“It’s great. The guys are awesome.” The slight hesitation before he answered gave him away. Martin wasn’t telling the whole truth.

She tilted her head and regarded him, halting their progress to leave. “Really?” She raised an eyebrow as she’d seen his mother do countless times when he lied. “Tell me the truth.” There was something he held back.

He sighed and his smile faltered. “It’s nothing, truly. I’ve had several meetings with Mr. Northcote, the owner, my managers and agent to discuss my position. But things aren’t totally ironed out yet. I’m not concentrating on the paperwork right now. As long as I’m on the ice, I’m happy. As long as we win the cup I’ll be happy.”

“What’s to iron out? You’re their goalie. End of story,” she said, though she knew there was more to it.

“Nothing’s ever simple in hockey. If Rick’s injury heals, then he’s back as the starter. He’s arguing with the doctors but the prognosis is for him to be out for the rest of the season. The big guys aren’t happy about that. Lindsey’s a top-notch player and I’ve heard trade rumors. Mostly grumbling, but there are options out there to pick up other goalies before the trade deadline. I’m trying not to let the gossip affect my game, but when it’s about me, it’s kind of hard not to let it.”

“They wouldn’t trade you. You’re playing great. They’d be stupid to let you go and I don’t think Northcote’s an idiot.”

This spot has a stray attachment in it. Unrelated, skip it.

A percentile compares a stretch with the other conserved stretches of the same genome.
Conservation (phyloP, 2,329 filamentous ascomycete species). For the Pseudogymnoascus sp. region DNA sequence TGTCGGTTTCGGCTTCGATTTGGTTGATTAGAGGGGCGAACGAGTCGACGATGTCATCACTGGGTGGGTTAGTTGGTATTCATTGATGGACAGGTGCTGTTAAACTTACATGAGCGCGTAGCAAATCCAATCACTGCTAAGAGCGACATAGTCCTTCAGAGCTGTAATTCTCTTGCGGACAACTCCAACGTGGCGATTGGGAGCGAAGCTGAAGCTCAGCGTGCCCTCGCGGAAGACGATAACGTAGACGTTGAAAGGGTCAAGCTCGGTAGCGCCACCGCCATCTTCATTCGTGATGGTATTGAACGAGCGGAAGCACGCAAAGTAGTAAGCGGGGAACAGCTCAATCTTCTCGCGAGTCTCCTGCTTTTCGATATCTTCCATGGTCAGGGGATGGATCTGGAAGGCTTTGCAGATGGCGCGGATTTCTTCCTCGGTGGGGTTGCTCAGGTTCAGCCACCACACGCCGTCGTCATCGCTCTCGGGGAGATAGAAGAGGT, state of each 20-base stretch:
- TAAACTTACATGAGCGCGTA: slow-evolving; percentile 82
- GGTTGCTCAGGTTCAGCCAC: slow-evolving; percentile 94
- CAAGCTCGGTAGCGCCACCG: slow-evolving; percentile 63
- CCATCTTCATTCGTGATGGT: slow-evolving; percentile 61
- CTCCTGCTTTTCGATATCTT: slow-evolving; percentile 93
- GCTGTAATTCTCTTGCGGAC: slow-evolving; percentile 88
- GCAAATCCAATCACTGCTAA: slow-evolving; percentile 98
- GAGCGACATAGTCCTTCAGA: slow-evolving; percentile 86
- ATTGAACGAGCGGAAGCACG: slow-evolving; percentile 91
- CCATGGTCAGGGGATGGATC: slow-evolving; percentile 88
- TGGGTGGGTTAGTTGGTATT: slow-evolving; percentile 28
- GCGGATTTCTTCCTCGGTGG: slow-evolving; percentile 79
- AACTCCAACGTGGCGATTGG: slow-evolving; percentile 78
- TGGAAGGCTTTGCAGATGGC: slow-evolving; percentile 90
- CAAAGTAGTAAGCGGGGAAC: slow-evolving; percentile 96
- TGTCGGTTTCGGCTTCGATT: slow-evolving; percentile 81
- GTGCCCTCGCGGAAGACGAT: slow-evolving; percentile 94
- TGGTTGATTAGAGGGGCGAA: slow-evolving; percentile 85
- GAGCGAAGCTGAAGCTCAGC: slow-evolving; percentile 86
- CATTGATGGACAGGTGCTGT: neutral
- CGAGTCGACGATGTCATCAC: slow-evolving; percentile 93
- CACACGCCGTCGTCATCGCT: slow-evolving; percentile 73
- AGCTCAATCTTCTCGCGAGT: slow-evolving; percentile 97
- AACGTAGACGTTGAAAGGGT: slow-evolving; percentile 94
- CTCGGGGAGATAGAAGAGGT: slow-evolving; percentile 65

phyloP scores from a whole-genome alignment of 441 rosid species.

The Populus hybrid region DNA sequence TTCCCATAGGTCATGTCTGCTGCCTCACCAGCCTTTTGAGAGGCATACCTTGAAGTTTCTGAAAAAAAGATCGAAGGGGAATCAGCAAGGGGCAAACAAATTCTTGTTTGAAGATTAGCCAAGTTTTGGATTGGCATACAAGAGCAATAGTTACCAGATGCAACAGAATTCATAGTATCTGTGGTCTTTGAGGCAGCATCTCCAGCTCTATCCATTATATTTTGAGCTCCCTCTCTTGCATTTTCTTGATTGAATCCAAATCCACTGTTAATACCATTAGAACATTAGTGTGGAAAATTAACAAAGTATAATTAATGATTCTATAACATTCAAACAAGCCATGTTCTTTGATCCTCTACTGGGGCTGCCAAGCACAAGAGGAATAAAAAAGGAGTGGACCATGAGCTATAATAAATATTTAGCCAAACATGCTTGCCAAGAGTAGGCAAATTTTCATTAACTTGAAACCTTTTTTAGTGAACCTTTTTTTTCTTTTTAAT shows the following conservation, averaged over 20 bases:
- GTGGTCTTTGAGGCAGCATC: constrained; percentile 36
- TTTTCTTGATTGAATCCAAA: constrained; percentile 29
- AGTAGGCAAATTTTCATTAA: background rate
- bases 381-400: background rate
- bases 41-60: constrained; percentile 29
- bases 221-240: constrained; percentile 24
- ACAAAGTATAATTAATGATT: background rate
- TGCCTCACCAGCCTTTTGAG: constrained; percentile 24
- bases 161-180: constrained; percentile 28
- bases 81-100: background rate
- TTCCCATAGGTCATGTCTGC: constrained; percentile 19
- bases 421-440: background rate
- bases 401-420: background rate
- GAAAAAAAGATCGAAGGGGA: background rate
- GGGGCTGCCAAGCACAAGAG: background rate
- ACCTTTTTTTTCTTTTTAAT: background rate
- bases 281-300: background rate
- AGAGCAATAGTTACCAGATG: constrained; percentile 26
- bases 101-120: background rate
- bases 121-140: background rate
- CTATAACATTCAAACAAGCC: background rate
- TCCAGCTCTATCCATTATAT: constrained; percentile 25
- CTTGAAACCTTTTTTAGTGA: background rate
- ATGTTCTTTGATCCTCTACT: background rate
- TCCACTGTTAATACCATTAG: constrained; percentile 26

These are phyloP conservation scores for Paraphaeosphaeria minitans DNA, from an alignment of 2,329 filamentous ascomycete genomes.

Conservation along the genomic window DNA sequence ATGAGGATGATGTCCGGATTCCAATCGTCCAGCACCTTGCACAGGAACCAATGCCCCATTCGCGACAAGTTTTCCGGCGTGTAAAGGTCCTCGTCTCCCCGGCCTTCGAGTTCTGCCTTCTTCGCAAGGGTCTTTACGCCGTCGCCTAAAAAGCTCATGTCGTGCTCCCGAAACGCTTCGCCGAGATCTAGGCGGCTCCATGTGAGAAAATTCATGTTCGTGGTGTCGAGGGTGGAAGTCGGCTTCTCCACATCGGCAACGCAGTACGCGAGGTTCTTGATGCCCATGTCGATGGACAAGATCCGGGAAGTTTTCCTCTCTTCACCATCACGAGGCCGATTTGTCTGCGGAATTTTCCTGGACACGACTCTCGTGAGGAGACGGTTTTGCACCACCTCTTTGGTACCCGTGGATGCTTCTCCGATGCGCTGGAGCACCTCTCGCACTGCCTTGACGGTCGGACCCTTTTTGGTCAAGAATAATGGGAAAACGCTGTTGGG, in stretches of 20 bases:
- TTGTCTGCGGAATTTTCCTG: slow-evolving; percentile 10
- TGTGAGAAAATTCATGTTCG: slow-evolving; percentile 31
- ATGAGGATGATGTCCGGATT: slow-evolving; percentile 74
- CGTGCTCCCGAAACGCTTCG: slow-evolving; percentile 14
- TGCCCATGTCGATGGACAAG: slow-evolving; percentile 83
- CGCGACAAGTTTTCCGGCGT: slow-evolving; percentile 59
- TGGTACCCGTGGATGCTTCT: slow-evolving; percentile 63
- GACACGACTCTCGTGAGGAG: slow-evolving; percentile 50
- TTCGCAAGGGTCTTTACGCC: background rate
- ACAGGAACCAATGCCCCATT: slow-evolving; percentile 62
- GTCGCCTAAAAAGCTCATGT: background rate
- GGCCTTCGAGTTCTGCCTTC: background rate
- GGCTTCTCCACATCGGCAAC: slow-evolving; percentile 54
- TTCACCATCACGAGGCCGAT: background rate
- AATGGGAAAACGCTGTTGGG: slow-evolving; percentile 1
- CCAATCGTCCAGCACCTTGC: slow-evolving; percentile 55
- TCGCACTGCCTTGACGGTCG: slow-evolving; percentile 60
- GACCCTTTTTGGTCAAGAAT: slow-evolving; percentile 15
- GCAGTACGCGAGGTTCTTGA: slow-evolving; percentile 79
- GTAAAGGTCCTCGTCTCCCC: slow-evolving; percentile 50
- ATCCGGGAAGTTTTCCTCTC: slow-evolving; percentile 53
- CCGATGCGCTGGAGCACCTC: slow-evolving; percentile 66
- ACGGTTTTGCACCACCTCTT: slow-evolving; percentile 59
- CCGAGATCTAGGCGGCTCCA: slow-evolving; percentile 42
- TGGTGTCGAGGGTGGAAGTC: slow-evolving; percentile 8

“Damn, I missed you,” he said, hugging her close before kissing the top of her head. “It will be nice to have a cheerleader in my house. Have you decided how long you’re staying?”

The ticket he sent her was open. “Around three weeks, unless I get sick of you sooner.” She pushed against his chest. It was solid and firm like a brick wall and he didn’t budge. “I had to let go of the apartment, so I have nothing to rush back to.”

“Oh Sylvie, if you’re having money problems why didn’t you say?”

“It’s not the money. I’m supporting myself, but that place was too big for one person. I should’ve moved out as soon as Renny left, but… stupid girl, I kept thinking he’d change his mind. Doesn’t matter now, the place is gone, he’s gone and everything I need is here.” She tapped her bag and mustered a half smile.

“I’m here for you, and you’re not stupid. He’s the idiot. But his loss is my gain. Welcome to Winnipeg, Sylvie. You’ll have a great time here. Trust me.” His green eyes twinkled, and he arched his brow before putting on his shades. No matter what the next few weeks had in store, it would be fun. “Are you ready?” He asked, stealing her bag from her hands again.

“Yes. Let the adventure begin.”